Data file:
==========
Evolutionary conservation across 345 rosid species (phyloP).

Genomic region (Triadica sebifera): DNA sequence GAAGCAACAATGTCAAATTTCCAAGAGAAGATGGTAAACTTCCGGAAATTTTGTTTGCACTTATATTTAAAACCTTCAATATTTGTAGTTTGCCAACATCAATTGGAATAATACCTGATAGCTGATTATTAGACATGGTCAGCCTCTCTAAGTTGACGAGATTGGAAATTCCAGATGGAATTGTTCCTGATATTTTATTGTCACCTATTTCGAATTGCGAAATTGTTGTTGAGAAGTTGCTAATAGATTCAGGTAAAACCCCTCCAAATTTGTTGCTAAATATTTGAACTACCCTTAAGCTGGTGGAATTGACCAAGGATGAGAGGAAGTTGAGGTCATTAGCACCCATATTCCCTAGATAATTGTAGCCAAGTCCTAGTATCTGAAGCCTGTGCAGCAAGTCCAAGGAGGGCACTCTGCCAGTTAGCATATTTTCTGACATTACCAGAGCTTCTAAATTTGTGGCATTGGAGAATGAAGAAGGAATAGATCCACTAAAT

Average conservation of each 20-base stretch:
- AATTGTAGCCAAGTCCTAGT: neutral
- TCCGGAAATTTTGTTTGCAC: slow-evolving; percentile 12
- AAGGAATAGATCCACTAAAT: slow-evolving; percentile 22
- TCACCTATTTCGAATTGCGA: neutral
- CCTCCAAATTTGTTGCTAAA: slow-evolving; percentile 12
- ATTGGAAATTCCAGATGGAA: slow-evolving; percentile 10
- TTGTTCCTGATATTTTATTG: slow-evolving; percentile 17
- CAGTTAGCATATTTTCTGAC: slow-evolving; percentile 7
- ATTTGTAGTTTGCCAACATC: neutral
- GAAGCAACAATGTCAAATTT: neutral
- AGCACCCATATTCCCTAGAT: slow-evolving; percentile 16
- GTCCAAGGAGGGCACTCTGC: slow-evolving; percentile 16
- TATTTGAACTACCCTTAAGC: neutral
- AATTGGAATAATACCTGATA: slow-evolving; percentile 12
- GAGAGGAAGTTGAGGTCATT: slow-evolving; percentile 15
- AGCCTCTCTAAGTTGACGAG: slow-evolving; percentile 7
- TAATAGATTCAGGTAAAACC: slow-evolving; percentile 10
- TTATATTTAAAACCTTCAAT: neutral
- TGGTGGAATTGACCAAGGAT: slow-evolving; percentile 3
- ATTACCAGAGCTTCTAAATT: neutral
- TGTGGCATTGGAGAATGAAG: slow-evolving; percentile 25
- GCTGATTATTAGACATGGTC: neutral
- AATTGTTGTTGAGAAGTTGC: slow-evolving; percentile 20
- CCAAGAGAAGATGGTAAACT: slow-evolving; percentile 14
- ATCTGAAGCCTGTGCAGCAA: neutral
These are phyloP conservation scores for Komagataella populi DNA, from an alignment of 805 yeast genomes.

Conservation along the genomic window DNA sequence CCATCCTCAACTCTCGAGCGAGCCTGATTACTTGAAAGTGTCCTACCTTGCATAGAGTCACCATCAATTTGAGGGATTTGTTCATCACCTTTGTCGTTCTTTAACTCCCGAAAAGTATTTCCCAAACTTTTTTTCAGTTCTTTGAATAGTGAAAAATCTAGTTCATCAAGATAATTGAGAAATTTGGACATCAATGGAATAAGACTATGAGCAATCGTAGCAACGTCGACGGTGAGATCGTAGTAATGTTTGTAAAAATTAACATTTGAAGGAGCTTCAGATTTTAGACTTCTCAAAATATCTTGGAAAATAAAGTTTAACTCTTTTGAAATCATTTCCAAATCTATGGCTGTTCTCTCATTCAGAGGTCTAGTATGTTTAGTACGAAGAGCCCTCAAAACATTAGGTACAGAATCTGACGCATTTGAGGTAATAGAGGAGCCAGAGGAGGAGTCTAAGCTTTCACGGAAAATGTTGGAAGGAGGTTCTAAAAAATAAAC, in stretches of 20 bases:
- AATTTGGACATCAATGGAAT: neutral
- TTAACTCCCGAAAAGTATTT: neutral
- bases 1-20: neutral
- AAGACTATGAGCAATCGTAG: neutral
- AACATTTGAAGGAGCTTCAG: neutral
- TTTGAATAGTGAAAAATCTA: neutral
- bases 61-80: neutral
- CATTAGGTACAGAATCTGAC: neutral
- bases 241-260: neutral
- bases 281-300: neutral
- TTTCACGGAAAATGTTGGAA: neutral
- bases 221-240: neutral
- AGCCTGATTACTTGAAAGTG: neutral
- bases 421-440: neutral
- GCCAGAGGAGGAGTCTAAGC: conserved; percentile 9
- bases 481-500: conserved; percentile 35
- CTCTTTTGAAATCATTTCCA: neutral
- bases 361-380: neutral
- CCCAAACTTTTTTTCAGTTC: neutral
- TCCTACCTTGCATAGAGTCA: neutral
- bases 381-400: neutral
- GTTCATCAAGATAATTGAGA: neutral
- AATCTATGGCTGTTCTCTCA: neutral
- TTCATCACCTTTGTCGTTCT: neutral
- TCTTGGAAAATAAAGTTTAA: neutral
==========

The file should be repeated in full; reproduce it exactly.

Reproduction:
Evolutionary conservation across 345 rosid species (phyloP).

Genomic region (Triadica sebifera): DNA sequence GAAGCAACAATGTCAAATTTCCAAGAGAAGATGGTAAACTTCCGGAAATTTTGTTTGCACTTATATTTAAAACCTTCAATATTTGTAGTTTGCCAACATCAATTGGAATAATACCTGATAGCTGATTATTAGACATGGTCAGCCTCTCTAAGTTGACGAGATTGGAAATTCCAGATGGAATTGTTCCTGATATTTTATTGTCACCTATTTCGAATTGCGAAATTGTTGTTGAGAAGTTGCTAATAGATTCAGGTAAAACCCCTCCAAATTTGTTGCTAAATATTTGAACTACCCTTAAGCTGGTGGAATTGACCAAGGATGAGAGGAAGTTGAGGTCATTAGCACCCATATTCCCTAGATAATTGTAGCCAAGTCCTAGTATCTGAAGCCTGTGCAGCAAGTCCAAGGAGGGCACTCTGCCAGTTAGCATATTTTCTGACATTACCAGAGCTTCTAAATTTGTGGCATTGGAGAATGAAGAAGGAATAGATCCACTAAAT

Average conservation of each 20-base stretch:
- AATTGTAGCCAAGTCCTAGT: neutral
- TCCGGAAATTTTGTTTGCAC: slow-evolving; percentile 12
- AAGGAATAGATCCACTAAAT: slow-evolving; percentile 22
- TCACCTATTTCGAATTGCGA: neutral
- CCTCCAAATTTGTTGCTAAA: slow-evolving; percentile 12
- ATTGGAAATTCCAGATGGAA: slow-evolving; percentile 10
- TTGTTCCTGATATTTTATTG: slow-evolving; percentile 17
- CAGTTAGCATATTTTCTGAC: slow-evolving; percentile 7
- ATTTGTAGTTTGCCAACATC: neutral
- GAAGCAACAATGTCAAATTT: neutral
- AGCACCCATATTCCCTAGAT: slow-evolving; percentile 16
- GTCCAAGGAGGGCACTCTGC: slow-evolving; percentile 16
- TATTTGAACTACCCTTAAGC: neutral
- AATTGGAATAATACCTGATA: slow-evolving; percentile 12
- GAGAGGAAGTTGAGGTCATT: slow-evolving; percentile 15
- AGCCTCTCTAAGTTGACGAG: slow-evolving; percentile 7
- TAATAGATTCAGGTAAAACC: slow-evolving; percentile 10
- TTATATTTAAAACCTTCAAT: neutral
- TGGTGGAATTGACCAAGGAT: slow-evolving; percentile 3
- ATTACCAGAGCTTCTAAATT: neutral
- TGTGGCATTGGAGAATGAAG: slow-evolving; percentile 25
- GCTGATTATTAGACATGGTC: neutral
- AATTGTTGTTGAGAAGTTGC: slow-evolving; percentile 20
- CCAAGAGAAGATGGTAAACT: slow-evolving; percentile 14
- ATCTGAAGCCTGTGCAGCAA: neutral
These are phyloP conservation scores for Komagataella populi DNA, from an alignment of 805 yeast genomes.

Conservation along the genomic window DNA sequence CCATCCTCAACTCTCGAGCGAGCCTGATTACTTGAAAGTGTCCTACCTTGCATAGAGTCACCATCAATTTGAGGGATTTGTTCATCACCTTTGTCGTTCTTTAACTCCCGAAAAGTATTTCCCAAACTTTTTTTCAGTTCTTTGAATAGTGAAAAATCTAGTTCATCAAGATAATTGAGAAATTTGGACATCAATGGAATAAGACTATGAGCAATCGTAGCAACGTCGACGGTGAGATCGTAGTAATGTTTGTAAAAATTAACATTTGAAGGAGCTTCAGATTTTAGACTTCTCAAAATATCTTGGAAAATAAAGTTTAACTCTTTTGAAATCATTTCCAAATCTATGGCTGTTCTCTCATTCAGAGGTCTAGTATGTTTAGTACGAAGAGCCCTCAAAACATTAGGTACAGAATCTGACGCATTTGAGGTAATAGAGGAGCCAGAGGAGGAGTCTAAGCTTTCACGGAAAATGTTGGAAGGAGGTTCTAAAAAATAAAC, in stretches of 20 bases:
- AATTTGGACATCAATGGAAT: neutral
- TTAACTCCCGAAAAGTATTT: neutral
- bases 1-20: neutral
- AAGACTATGAGCAATCGTAG: neutral
- AACATTTGAAGGAGCTTCAG: neutral
- TTTGAATAGTGAAAAATCTA: neutral
- bases 61-80: neutral
- CATTAGGTACAGAATCTGAC: neutral
- bases 241-260: neutral
- bases 281-300: neutral
- TTTCACGGAAAATGTTGGAA: neutral
- bases 221-240: neutral
- AGCCTGATTACTTGAAAGTG: neutral
- bases 421-440: neutral
- GCCAGAGGAGGAGTCTAAGC: conserved; percentile 9
- bases 481-500: conserved; percentile 35
- CTCTTTTGAAATCATTTCCA: neutral
- bases 361-380: neutral
- CCCAAACTTTTTTTCAGTTC: neutral
- TCCTACCTTGCATAGAGTCA: neutral
- bases 381-400: neutral
- GTTCATCAAGATAATTGAGA: neutral
- AATCTATGGCTGTTCTCTCA: neutral
- TTCATCACCTTTGTCGTTCT: neutral
- TCTTGGAAAATAAAGTTTAA: neutral